AJ+ got its studio through the acquisition of Current TV earlier this year, but is now upgrading the space.
AJ+ got its studio through the acquisition of Current TV earlier this year, but is now upgrading the space.

Then, the Arab Spring happened

Al Jazeera was first toying with the idea of an all-digital network in 2010. “Then, the Arab Spring happened,” quipped Minty. That kept everyone busy, as Al Jazeera’s on-the-ground coverage turned the network into a go-to news source for reporting from the region. Much of that audience came to Al Jazeera through the online live stream of its Al Jazeera English network, in part because most U.S. cable providers refused to carry Al Jazeera English.

Al Jazeera bought its way onto U.S. cable boxes with the purchase of Current TV earlier this year, which led to the foundation of Al Jazeera America. However, those distribution agreements forced Al Jazeera English to block access to its live stream as well as its news videos on YouTube, resulting in protests from cord cutters and Al Jazeera producers alike.


News made to share

Al Jazeera America has been slow to catch up with U.S. audiences; recent reports put the network’s number of daily viewers at 13,000. However, even established news networks aren’t watched by millions. CNN attracted some 174,000 viewers each day during the same time, while MSNBC had 121,000. Politically-charged Fox News led the pack with a daily audience of 353,000.

Minty doesn’t watch Al Jazeera America, or any of its competitors, because he doesn’t have cable. He believes that the audience of AJ+ isn’t tuning into traditional network news either. Instead, they get their news from social networks, curated by their peers. “People trust people more than they trust organizations,” he said. AJ+ wants to speak to that audience through videos that emphasize sharing and interaction.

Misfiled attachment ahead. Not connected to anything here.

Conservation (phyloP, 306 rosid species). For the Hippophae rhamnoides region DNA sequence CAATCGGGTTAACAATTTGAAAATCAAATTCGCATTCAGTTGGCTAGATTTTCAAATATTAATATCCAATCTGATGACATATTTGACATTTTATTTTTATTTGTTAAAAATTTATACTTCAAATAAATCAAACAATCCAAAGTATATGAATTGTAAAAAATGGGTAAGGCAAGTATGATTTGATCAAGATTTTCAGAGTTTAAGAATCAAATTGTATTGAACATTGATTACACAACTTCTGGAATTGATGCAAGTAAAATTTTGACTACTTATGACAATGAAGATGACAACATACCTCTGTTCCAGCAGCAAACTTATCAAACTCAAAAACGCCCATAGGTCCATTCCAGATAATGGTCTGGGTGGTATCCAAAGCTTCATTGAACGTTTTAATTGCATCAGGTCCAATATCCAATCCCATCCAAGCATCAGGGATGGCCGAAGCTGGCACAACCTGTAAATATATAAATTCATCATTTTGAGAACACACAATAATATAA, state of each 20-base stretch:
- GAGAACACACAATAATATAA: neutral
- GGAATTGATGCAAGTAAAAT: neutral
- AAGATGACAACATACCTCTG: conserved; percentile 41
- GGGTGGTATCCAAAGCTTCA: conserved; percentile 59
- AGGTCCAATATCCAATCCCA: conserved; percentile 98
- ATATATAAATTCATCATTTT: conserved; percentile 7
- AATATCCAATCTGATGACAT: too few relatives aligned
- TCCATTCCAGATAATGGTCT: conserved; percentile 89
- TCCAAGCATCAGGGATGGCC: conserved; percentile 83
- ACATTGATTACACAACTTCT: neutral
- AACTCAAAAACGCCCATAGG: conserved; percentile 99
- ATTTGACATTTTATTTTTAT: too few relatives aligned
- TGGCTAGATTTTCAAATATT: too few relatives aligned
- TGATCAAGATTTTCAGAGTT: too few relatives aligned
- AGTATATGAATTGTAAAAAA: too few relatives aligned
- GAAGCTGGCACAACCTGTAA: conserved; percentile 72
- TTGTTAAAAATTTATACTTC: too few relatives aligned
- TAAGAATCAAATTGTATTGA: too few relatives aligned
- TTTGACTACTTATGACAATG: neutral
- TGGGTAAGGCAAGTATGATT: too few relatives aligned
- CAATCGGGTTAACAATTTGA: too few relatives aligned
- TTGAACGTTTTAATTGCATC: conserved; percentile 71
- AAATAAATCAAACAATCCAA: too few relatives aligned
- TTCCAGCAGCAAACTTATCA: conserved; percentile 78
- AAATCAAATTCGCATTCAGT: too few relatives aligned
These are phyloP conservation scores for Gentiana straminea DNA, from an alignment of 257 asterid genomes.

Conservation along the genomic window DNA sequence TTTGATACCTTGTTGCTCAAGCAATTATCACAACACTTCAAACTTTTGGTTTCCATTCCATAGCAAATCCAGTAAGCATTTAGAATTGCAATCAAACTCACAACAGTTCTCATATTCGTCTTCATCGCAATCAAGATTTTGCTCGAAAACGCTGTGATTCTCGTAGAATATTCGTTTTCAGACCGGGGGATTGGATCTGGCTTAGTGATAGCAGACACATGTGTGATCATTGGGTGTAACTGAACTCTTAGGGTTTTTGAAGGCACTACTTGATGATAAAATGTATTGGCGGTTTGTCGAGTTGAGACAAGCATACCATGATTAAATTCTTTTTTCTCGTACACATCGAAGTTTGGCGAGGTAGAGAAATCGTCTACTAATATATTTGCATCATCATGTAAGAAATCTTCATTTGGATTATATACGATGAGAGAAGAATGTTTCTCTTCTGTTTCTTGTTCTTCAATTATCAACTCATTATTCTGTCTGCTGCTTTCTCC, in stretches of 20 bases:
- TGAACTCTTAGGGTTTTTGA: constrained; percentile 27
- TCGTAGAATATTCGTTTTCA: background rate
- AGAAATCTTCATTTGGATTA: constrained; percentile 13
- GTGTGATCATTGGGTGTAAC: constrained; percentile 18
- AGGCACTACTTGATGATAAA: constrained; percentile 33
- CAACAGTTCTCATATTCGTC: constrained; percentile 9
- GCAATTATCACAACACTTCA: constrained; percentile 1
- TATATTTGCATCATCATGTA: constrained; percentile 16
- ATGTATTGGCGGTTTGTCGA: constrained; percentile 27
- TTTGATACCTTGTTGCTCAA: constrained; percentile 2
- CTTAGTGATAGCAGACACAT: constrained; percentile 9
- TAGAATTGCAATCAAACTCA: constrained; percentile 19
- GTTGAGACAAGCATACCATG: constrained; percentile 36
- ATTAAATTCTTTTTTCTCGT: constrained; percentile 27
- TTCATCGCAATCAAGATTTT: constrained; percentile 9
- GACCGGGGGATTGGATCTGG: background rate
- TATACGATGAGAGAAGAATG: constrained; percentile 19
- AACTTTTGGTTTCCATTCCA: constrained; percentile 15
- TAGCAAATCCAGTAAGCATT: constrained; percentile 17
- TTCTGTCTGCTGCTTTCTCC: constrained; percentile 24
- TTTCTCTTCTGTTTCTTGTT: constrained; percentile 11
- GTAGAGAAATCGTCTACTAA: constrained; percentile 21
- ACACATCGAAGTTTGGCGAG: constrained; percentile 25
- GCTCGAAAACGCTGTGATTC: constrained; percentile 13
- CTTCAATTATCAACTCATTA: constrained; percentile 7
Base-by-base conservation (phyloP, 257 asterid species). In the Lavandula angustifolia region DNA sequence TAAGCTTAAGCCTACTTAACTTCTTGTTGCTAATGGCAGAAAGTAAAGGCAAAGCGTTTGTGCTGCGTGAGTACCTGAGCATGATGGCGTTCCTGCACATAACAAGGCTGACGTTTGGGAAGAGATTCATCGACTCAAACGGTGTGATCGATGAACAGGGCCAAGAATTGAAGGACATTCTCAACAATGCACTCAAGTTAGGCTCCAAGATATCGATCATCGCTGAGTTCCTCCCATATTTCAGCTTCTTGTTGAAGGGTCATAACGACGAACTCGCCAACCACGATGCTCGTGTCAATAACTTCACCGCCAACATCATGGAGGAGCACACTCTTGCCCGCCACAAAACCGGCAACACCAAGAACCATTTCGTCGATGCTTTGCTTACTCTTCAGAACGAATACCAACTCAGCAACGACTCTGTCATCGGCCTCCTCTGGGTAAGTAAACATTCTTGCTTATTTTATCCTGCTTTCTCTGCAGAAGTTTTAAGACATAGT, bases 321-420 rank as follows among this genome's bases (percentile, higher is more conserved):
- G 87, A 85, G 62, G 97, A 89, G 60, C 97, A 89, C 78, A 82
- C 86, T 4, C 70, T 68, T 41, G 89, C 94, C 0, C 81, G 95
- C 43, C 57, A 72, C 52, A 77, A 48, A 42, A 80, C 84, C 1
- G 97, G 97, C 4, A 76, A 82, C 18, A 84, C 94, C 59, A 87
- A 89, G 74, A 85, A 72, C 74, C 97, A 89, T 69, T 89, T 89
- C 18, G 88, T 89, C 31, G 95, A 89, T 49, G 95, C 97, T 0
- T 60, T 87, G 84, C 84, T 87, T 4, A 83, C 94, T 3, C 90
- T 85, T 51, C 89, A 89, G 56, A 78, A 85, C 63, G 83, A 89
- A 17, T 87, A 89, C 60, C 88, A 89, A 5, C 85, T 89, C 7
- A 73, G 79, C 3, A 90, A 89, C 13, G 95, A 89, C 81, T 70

“At the end of the day, we want to be in people’s social streams,” said Bishr.

The network wants to start off with news coverage from around the world, and also cover verticals like lifestyle, culture and technology. Videos could range from one minute to an hour, but there will be very little text on the AJ+ website. “People like to watch news, not read news,” Bishr said. Minty added that AJ+ is still experimenting with story-telling formats, and that these experiments will continue even after the launch. “We are not scared to fail and make mistakes,” he said.


Biggest investment in digital to date

All of this may sound heavy on startup-y vision statements and light on details, and previous experience has shown that ambition alone isn’t enough to capture online audiences, especially when it comes to something as fleeting as news. Case in point: YouTube gave Reuters a sizable advance to produce original programming for its ReutersTV channel, but didn’t renew the contracts when audiences failed to materialize.

However, Bishr made it clear that AJ+ is more than just a buzzword-heavy online experiment. “This is very serious to Al Jazeera,” he told me, adding that AJ+ represents Al Jazeera’s biggest investment into digital to date. And the online network’s plans are clearly ambitious:  Soon after the soft launch early next year, AJ+ will get a second office and in Doha. An AJ+ Arabic offspring is set to go online next summer, followed by dedicated Turkish programming soon after.

AJ+ isn’t just a TV network sticking its toe in the water, said Bishr: “If you’re gonna jump, jump with both feet.”

Check out a few more behind-the-scenes photos in the image gallery below: